The Hook in review: 12 years of covering Charlottesville
The first issue of the Hook hit the streets February 7, 2002, in an America still reeling in post-9/11 shock— not quite sure how our world would change, but with an uneasy feeling that it would not be for the better.
In Charlottesville, the Downtown Mall had not yet had its Pavilion or Transit Center built on the east end. The Meadow Creek Parkway was still under debate, and the U.S. 29 Western Bypass was believed dead and buried. The old Woolen Mills dam still stood, the Jefferson Theater was a second-run movie house, and the Paramount Theater was in the throes of a lengthy restoration.
And a handful of writers, graphic designers, ad reps, and photographers followed editor Hawes Spencer to start a new weekly in a small town that already had a weekly on what would become Mr. Hook's wild ride.
Charlottesville's Democratic rule was rocked with the election of Rob Schilling, the first Republican city councilor in 16 years, and the words "single-shot" voting entered the local lexicon. Environmentally, the region was parched by a drought. By September, restaurants were serving on plastic, car washes were ordered to close and reservoirs were half full, with predictions they'd be empty by December. Fortunately it rained, but this stark, water-less reality had a lot to do with the subsequent water wars of the aughts and the construction of the Ragged Mountain reservoir mega-dam.
First issue, February 7, 2002. Chris Conklin is the guy who created the Hook's distinctive red-"the" logo and its crisp, clean look, aided by photographer (and later his wife) Jen Fariello shooting many of the early covers. For the first Hook, Conklin used a double cover, wrapping the issue in a cover that shouted the new paper's arrival— an idea we've glommed for the paper's final issue. Susan Tyler Hitchcock wrote the first cover story about homegrown pot smuggler Allen Long, who claimed to have brought the first Columbian Gold to America. It was a promising start.
Trouble on Walton's Mountain: Jim Bob's thrown out, John Boy pulls out, June 27, 2002. Once upon a time, everyone knew the beloved television series of the late 1960s, The Waltons, created by beloved Nelsonite writer Earl Hamner. When the real-life Walton's Museum in Schuyler decided to throw Hamner's brother Jim off the board and a scandal the likes of which was never seen on the TV show erupted, Hamner pulled the memorabilia he'd donated, and that in turn led to the creation of the current Nelson county rural history museum Oakland. This was also the famous "limn" issue, in which we dropped the pretentious word into every story.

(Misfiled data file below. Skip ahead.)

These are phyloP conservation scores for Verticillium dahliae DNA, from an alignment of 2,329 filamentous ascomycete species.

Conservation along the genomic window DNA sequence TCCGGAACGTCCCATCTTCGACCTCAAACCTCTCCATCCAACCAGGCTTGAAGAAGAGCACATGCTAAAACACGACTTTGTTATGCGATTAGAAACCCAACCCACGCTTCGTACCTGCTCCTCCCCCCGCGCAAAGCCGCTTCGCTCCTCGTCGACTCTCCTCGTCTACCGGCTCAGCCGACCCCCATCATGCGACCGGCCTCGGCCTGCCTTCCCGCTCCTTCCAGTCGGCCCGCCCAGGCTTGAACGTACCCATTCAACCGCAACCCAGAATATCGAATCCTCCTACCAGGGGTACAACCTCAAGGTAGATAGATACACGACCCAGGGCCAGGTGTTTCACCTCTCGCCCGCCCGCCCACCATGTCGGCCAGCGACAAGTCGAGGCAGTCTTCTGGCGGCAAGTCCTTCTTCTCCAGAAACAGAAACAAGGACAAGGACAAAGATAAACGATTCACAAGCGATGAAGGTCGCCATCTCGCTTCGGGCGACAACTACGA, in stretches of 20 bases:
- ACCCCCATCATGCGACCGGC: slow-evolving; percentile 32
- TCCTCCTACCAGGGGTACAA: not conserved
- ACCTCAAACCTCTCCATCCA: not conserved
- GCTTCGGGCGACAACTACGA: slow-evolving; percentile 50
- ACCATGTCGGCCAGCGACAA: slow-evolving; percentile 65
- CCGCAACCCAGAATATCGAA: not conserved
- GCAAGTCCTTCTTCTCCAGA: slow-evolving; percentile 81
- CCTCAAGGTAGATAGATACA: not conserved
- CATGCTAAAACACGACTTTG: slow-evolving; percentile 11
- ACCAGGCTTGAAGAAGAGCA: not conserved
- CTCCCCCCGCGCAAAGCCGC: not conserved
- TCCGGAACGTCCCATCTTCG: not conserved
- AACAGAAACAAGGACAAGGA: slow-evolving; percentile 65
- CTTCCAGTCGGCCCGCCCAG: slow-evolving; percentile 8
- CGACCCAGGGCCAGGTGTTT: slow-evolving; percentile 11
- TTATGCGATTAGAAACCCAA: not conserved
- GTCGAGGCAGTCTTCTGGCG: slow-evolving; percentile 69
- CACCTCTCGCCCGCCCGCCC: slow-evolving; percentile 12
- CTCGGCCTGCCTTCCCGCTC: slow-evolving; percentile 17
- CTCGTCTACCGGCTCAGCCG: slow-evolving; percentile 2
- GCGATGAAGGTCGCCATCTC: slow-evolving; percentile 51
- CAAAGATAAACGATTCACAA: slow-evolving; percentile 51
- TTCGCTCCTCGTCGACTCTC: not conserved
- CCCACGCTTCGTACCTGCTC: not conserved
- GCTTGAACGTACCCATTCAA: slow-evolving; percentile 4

Trail nix: Rivanna neighbor just says no to hikers, July 4, 2002. When the Rivanna Trails Foundation created paths along the river, there was one little oops: They didn't ask permission from property owner Shirley Presley, who barricaded the path to thwart trespassers and became known as "the razor-wire widow." The case pitted property rights against public access, and Presley sued both Charlottesville and the Rivanna Trails Foundation for $1.5 million, a case ultimately settled in 2008. But not before a hiker and his dog were slashed and became another Hook cover in 2004, and the city realized it had no way to prevent property owners from stringing up razor wire to protect their property. Also notable: This cover was drawn by longtime Hook cartoonist Don Berard, who illustrated lead news stories until around 2010.
Heritage or hate, October 10, 2002. For the owner of Quality Welding on Harris Street, the Southern battle flag represented his family's history. Across the street, his African-American neighbor saw a symbol of racism and slavery. This was one of the first stories the Hook did exploring slavery's painful legacy, and how it reverberates today. In this same issue, former Dukes of Hazzard star Ben Jones, a.k.a. "Cooter," campaigned for Congress using the Dodge Charger from the show dubbed the General Lee with the Southern Cross painted on the roof, and was soundly whupped by Eric Cantor. And some fair-goers at the county fair bluntly objected to the Confederate paraphernalia then for sale.
Imagine a world in which there was no Target, when the high-density, mixed-use model was just getting going with Albemarle Place— today known as Stonefield— as a shining example, and a road called the Hillsdale Connector was being touted as the solution to traffic on U.S. 29. Guess which one of those still hasn't happened?
On guard: Women brace against serial rapist, January 16, 2003. His M.O. was the blitz attack— punching women in the face and then sexually assaulting them. For 10 years, Nathan Antonio Washington stalked and preyed on his victims with increasingly violent attacks and was linked to at least seven attacks. It was one of those victims who recognized the man who worked as a butcher at Harris Teeter, and police surreptitiously obtained his DNA after he'd lunched at Burger King. Washington was sentenced to four life sentences in December 2007.